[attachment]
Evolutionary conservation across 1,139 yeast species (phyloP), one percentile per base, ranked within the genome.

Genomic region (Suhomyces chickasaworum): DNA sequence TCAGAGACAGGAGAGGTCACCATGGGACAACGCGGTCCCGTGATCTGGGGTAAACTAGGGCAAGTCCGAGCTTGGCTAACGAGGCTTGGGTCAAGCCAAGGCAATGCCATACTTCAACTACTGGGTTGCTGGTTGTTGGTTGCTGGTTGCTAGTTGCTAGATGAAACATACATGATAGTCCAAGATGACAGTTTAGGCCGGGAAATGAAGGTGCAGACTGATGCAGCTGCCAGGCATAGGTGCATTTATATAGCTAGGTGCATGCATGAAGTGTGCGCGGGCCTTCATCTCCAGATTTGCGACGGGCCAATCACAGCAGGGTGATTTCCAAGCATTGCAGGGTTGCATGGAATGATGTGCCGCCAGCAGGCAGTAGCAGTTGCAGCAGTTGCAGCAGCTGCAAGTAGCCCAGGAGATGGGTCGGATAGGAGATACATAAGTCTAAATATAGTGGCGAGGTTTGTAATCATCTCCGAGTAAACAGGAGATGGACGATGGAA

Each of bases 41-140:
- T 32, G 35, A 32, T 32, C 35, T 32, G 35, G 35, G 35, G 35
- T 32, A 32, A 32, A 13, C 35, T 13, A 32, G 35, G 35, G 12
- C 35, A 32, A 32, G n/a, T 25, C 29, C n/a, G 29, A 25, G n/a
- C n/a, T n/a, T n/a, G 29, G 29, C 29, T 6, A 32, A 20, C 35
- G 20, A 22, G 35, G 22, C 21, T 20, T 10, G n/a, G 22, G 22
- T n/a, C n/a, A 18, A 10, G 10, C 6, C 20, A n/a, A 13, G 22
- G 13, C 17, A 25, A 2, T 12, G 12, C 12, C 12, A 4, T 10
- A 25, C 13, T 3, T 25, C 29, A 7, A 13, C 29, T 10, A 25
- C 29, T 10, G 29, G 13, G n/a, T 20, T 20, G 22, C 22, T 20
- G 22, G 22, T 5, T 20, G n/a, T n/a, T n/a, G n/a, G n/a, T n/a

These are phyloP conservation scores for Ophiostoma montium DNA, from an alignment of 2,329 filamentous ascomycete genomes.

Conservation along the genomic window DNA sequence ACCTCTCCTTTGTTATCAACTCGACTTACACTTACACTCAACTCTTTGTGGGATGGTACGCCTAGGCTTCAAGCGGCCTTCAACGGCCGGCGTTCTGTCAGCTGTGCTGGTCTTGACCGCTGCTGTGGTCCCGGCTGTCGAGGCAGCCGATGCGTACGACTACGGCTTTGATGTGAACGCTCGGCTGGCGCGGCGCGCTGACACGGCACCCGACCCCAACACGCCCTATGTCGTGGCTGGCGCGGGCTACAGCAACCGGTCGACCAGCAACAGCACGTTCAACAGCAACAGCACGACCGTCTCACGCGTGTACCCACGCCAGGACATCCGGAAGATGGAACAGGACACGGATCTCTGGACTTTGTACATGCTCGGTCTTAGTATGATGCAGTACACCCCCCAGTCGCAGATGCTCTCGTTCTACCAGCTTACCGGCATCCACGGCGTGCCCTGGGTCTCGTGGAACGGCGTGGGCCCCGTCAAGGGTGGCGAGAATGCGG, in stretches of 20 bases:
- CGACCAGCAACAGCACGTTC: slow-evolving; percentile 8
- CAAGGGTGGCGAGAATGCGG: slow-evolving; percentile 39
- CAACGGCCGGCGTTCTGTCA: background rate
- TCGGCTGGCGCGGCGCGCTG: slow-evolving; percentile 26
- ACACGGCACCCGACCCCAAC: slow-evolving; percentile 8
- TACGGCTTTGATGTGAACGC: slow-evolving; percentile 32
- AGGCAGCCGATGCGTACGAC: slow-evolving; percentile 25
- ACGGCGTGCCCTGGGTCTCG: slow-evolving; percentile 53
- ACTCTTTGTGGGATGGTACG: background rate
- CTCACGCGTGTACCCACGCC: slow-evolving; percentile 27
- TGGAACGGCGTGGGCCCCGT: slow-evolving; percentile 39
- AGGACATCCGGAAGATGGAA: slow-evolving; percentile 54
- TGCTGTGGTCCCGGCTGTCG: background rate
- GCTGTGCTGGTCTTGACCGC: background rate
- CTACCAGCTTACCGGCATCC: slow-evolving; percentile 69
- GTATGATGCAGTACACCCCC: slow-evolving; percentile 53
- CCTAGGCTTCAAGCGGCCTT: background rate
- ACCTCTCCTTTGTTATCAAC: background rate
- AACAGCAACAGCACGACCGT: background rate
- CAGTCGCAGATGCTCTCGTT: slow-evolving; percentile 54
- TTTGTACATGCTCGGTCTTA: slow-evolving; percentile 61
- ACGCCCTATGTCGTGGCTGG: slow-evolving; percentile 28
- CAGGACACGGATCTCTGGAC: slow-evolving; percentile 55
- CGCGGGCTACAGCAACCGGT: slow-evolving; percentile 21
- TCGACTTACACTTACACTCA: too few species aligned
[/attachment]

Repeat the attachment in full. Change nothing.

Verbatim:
Evolutionary conservation across 1,139 yeast species (phyloP), one percentile per base, ranked within the genome.

Genomic region (Suhomyces chickasaworum): DNA sequence TCAGAGACAGGAGAGGTCACCATGGGACAACGCGGTCCCGTGATCTGGGGTAAACTAGGGCAAGTCCGAGCTTGGCTAACGAGGCTTGGGTCAAGCCAAGGCAATGCCATACTTCAACTACTGGGTTGCTGGTTGTTGGTTGCTGGTTGCTAGTTGCTAGATGAAACATACATGATAGTCCAAGATGACAGTTTAGGCCGGGAAATGAAGGTGCAGACTGATGCAGCTGCCAGGCATAGGTGCATTTATATAGCTAGGTGCATGCATGAAGTGTGCGCGGGCCTTCATCTCCAGATTTGCGACGGGCCAATCACAGCAGGGTGATTTCCAAGCATTGCAGGGTTGCATGGAATGATGTGCCGCCAGCAGGCAGTAGCAGTTGCAGCAGTTGCAGCAGCTGCAAGTAGCCCAGGAGATGGGTCGGATAGGAGATACATAAGTCTAAATATAGTGGCGAGGTTTGTAATCATCTCCGAGTAAACAGGAGATGGACGATGGAA

Each of bases 41-140:
- T 32, G 35, A 32, T 32, C 35, T 32, G 35, G 35, G 35, G 35
- T 32, A 32, A 32, A 13, C 35, T 13, A 32, G 35, G 35, G 12
- C 35, A 32, A 32, G n/a, T 25, C 29, C n/a, G 29, A 25, G n/a
- C n/a, T n/a, T n/a, G 29, G 29, C 29, T 6, A 32, A 20, C 35
- G 20, A 22, G 35, G 22, C 21, T 20, T 10, G n/a, G 22, G 22
- T n/a, C n/a, A 18, A 10, G 10, C 6, C 20, A n/a, A 13, G 22
- G 13, C 17, A 25, A 2, T 12, G 12, C 12, C 12, A 4, T 10
- A 25, C 13, T 3, T 25, C 29, A 7, A 13, C 29, T 10, A 25
- C 29, T 10, G 29, G 13, G n/a, T 20, T 20, G 22, C 22, T 20
- G 22, G 22, T 5, T 20, G n/a, T n/a, T n/a, G n/a, G n/a, T n/a

These are phyloP conservation scores for Ophiostoma montium DNA, from an alignment of 2,329 filamentous ascomycete genomes.

Conservation along the genomic window DNA sequence ACCTCTCCTTTGTTATCAACTCGACTTACACTTACACTCAACTCTTTGTGGGATGGTACGCCTAGGCTTCAAGCGGCCTTCAACGGCCGGCGTTCTGTCAGCTGTGCTGGTCTTGACCGCTGCTGTGGTCCCGGCTGTCGAGGCAGCCGATGCGTACGACTACGGCTTTGATGTGAACGCTCGGCTGGCGCGGCGCGCTGACACGGCACCCGACCCCAACACGCCCTATGTCGTGGCTGGCGCGGGCTACAGCAACCGGTCGACCAGCAACAGCACGTTCAACAGCAACAGCACGACCGTCTCACGCGTGTACCCACGCCAGGACATCCGGAAGATGGAACAGGACACGGATCTCTGGACTTTGTACATGCTCGGTCTTAGTATGATGCAGTACACCCCCCAGTCGCAGATGCTCTCGTTCTACCAGCTTACCGGCATCCACGGCGTGCCCTGGGTCTCGTGGAACGGCGTGGGCCCCGTCAAGGGTGGCGAGAATGCGG, in stretches of 20 bases:
- CGACCAGCAACAGCACGTTC: slow-evolving; percentile 8
- CAAGGGTGGCGAGAATGCGG: slow-evolving; percentile 39
- CAACGGCCGGCGTTCTGTCA: background rate
- TCGGCTGGCGCGGCGCGCTG: slow-evolving; percentile 26
- ACACGGCACCCGACCCCAAC: slow-evolving; percentile 8
- TACGGCTTTGATGTGAACGC: slow-evolving; percentile 32
- AGGCAGCCGATGCGTACGAC: slow-evolving; percentile 25
- ACGGCGTGCCCTGGGTCTCG: slow-evolving; percentile 53
- ACTCTTTGTGGGATGGTACG: background rate
- CTCACGCGTGTACCCACGCC: slow-evolving; percentile 27
- TGGAACGGCGTGGGCCCCGT: slow-evolving; percentile 39
- AGGACATCCGGAAGATGGAA: slow-evolving; percentile 54
- TGCTGTGGTCCCGGCTGTCG: background rate
- GCTGTGCTGGTCTTGACCGC: background rate
- CTACCAGCTTACCGGCATCC: slow-evolving; percentile 69
- GTATGATGCAGTACACCCCC: slow-evolving; percentile 53
- CCTAGGCTTCAAGCGGCCTT: background rate
- ACCTCTCCTTTGTTATCAAC: background rate
- AACAGCAACAGCACGACCGT: background rate
- CAGTCGCAGATGCTCTCGTT: slow-evolving; percentile 54
- TTTGTACATGCTCGGTCTTA: slow-evolving; percentile 61
- ACGCCCTATGTCGTGGCTGG: slow-evolving; percentile 28
- CAGGACACGGATCTCTGGAC: slow-evolving; percentile 55
- CGCGGGCTACAGCAACCGGT: slow-evolving; percentile 21
- TCGACTTACACTTACACTCA: too few species aligned